HB 2007: Diesel Clean-Up Bill

Passed by the Oregon Legislature on June 30, 2019, HB 2007 is the 2nd strongest diesel legislation in the nation.

Diesel pollution is one of Oregon’s greatest toxic air pollution problems, costing us billions in lost lives and health care costs across the state. Years ago, Oregon set a goal of reducing diesel pollution to meet the state’s health benchmark. Today, we are only 2% of the way towards achieving our goal.

In the 2019 legislative session, 16 legislators, including champions Representative Power and Senator Dembrow, forwarded HB 2007 to accelerate diesel clean-up. Although compromise led to a focus on the Portland metro area alone, HB 2007 is the second strongest diesel legislation in the country:

Phase out old on-road engines

The most effective way to reduce diesel pollution is to accelerate the uptake of cleaner engines. The bill will phase out old diesel engines in trucks in Multnomah, Clackamas and Washington counties. By 2023, all diesel-powered medium-duty and heavy-duty trucks must run on an engine that is 1997 or newer. By 2029, all diesel-powered medium-duty trucks and publicly owned heavy-duty trucks must run on an engine that is 2010 or newer and all privately owned diesel-powered heavy-duty trucks must run on an engine that is 2007 or newer. Trucks may comply by switching to a cleaner fuel or by using retrofit technology to capture emissions, and there are a few exemptions (e.g., farm vehicles and emergency vehicles). (Note: this bill does not affect pickup trucks.)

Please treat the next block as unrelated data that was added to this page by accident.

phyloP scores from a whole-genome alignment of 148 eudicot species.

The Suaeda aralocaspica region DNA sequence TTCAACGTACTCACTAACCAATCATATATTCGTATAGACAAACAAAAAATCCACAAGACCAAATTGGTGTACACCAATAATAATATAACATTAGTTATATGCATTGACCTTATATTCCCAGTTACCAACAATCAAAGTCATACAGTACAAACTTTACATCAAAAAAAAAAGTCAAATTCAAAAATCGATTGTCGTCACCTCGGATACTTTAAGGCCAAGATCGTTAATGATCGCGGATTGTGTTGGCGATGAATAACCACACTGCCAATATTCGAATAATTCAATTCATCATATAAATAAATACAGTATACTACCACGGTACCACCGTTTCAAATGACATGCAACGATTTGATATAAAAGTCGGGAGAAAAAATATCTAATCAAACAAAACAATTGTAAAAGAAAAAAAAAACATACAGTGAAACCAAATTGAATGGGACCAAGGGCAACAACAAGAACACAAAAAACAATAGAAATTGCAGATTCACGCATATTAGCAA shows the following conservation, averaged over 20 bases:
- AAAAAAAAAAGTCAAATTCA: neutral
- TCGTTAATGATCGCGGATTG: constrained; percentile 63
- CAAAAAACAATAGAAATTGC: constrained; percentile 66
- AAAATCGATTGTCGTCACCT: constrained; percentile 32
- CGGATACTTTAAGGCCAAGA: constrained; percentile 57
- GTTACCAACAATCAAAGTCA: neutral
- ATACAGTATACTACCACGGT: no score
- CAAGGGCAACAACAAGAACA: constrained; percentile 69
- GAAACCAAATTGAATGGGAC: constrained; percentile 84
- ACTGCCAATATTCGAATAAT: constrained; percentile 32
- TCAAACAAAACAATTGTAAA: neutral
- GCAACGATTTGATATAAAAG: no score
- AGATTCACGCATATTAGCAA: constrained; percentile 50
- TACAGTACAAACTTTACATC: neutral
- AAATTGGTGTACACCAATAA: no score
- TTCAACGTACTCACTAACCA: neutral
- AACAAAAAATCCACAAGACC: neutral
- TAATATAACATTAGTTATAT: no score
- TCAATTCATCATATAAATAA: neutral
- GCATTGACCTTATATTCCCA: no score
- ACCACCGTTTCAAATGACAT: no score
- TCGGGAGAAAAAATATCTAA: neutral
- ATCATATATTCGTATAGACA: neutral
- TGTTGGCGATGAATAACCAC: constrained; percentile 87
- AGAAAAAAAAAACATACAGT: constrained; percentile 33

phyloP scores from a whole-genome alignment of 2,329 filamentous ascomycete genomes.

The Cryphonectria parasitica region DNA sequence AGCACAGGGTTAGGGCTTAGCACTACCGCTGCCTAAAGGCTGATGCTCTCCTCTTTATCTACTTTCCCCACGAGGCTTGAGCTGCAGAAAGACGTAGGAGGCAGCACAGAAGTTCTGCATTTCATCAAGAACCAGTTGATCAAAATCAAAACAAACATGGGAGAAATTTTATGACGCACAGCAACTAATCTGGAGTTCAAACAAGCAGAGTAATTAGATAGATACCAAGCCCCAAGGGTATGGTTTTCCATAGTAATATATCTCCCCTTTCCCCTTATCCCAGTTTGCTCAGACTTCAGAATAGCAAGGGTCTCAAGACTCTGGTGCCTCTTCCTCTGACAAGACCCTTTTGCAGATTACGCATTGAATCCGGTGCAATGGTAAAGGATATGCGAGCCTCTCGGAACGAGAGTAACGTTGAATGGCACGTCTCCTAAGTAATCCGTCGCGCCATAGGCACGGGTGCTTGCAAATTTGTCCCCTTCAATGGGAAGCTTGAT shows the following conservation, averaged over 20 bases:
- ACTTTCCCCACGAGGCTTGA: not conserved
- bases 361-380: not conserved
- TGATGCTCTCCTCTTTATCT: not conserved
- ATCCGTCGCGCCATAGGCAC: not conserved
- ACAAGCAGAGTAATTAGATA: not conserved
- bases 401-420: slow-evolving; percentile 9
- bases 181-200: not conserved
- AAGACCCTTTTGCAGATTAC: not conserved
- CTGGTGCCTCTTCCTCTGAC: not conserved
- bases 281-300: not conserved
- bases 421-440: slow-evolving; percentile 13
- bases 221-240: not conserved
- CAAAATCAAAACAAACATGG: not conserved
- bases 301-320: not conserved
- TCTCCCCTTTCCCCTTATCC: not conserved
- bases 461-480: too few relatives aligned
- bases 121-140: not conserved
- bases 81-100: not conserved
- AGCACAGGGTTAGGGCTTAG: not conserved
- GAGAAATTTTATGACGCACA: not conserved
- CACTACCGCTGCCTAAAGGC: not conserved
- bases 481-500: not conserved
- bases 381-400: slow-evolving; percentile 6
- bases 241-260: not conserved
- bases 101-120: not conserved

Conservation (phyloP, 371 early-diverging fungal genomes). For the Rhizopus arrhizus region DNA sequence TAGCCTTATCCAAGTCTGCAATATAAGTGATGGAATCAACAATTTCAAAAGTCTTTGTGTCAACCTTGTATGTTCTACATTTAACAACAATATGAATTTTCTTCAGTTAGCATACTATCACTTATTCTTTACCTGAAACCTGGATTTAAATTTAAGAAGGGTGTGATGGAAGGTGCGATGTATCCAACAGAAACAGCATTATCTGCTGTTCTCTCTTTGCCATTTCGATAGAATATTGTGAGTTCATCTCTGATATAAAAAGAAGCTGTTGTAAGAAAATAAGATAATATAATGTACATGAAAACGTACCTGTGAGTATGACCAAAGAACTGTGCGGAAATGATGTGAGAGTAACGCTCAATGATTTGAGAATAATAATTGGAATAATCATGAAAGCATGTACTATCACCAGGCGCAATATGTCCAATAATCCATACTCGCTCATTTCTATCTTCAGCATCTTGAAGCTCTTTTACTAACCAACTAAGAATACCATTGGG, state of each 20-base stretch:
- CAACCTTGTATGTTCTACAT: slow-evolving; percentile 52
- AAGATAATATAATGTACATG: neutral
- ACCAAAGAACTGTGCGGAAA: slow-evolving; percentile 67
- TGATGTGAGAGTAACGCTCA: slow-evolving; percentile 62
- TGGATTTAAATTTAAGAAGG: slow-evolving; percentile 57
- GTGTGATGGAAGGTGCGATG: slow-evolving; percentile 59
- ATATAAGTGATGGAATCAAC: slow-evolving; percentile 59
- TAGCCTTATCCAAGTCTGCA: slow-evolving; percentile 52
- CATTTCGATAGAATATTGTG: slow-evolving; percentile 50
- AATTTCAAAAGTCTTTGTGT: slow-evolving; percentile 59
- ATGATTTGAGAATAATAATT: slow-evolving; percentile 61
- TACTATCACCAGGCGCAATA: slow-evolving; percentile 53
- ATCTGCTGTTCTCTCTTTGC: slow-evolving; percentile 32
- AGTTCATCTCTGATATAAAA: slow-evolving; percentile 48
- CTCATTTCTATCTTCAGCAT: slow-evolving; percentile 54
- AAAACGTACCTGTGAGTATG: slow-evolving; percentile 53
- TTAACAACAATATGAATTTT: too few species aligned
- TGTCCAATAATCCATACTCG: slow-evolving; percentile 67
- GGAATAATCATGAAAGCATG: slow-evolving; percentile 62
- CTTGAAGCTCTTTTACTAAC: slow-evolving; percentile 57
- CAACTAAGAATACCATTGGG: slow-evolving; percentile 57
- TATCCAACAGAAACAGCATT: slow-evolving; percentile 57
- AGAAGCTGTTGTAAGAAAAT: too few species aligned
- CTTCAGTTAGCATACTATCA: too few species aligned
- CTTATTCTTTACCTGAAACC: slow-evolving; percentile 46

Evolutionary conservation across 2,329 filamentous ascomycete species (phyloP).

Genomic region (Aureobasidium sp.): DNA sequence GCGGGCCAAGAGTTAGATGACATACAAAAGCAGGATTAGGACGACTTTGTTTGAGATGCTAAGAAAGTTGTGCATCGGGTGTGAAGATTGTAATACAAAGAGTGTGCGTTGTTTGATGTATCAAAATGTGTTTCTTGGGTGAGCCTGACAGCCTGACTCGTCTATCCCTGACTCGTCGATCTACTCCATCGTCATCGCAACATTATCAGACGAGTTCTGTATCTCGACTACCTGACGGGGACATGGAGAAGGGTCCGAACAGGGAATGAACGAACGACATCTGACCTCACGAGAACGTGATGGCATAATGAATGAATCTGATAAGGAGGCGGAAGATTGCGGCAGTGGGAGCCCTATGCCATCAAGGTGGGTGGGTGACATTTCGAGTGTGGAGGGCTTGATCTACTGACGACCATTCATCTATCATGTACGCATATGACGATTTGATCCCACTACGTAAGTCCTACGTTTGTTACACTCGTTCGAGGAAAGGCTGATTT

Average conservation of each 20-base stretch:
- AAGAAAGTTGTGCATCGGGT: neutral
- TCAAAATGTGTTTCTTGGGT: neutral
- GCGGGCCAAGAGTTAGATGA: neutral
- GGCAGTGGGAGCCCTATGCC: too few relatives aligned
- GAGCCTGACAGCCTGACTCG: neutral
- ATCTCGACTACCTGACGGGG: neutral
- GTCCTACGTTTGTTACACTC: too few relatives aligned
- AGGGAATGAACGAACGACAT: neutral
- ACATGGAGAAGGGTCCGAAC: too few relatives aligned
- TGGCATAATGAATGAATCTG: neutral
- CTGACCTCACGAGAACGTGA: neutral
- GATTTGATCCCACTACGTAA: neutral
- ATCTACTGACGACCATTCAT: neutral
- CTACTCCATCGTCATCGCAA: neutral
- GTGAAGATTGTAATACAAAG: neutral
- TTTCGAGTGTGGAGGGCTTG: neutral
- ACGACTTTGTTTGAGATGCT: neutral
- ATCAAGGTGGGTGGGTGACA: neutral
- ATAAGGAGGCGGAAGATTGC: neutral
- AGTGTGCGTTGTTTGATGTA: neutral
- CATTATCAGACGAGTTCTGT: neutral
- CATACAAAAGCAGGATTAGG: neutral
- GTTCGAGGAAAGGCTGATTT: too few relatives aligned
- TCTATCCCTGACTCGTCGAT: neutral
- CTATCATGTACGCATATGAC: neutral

Stop the addition of old trucks to fleets

Because it will take several years to phase out old dirty diesel engines, it is important to keep the problem from getting worse in the meantime. As of 2025, the bill will stop the purchase in Multnomah, Clackamas and Washington counties of engines older than 2010 for medium-duty trucks and engines older than 2007 for heavy-duty trucks.

Clean up construction equipment

Off-road diesel engines like construction equipment are a major source of diesel pollution. Although the bill does not set standards for off-road engines, it will instigate clean-up by requiring that for state-funded construction projects in Multnomah, Clackamas and Washington counties costing $20 million or more, at least 80% of the vehicles and equipment be clean (with truck engines that are 2010 or newer and off-road engines that meets Tier 4, the highest standards). The bill also encourages display of a sticker on construction equipment showing the the emissions profile of the engine.

Use Volkswagen (VW) settlement funds to clean up diesel engines

The bill will distribute the remaining VW settlement funds via grants (the first round went to school buses in 2017). Preference will be given to support clean-up of trucks that are subject to the phase-out and trucks and equipment used on big state contracts; trucks with three years of remaining useful life; applicants intending to use cleaner fuels; and small businesses, disadvantaged business enterprises, minority-owned businesses, women-owned businesses, and service-disabled owned-businesses.

Develop new funding strategies to support businesses in upgrading their fleets and recommendations for addressing diesel emissions statewide

The VW settlement dollars are very helpful, but don’t come close to representing the amount of funding California and Washington have allocated to support businesses in making the needed transition away from dirty diesel. The “Supporting Businesses in Reducing Diesel Emissions Task Force” will consider public funding strategies beyond the VW settlement.

The Oregon Department of Transportation will report on trends in truck registrations, and the Task Force will develop statewide incentive strategies and consider how to help small contractors overcome barriers to clean-up.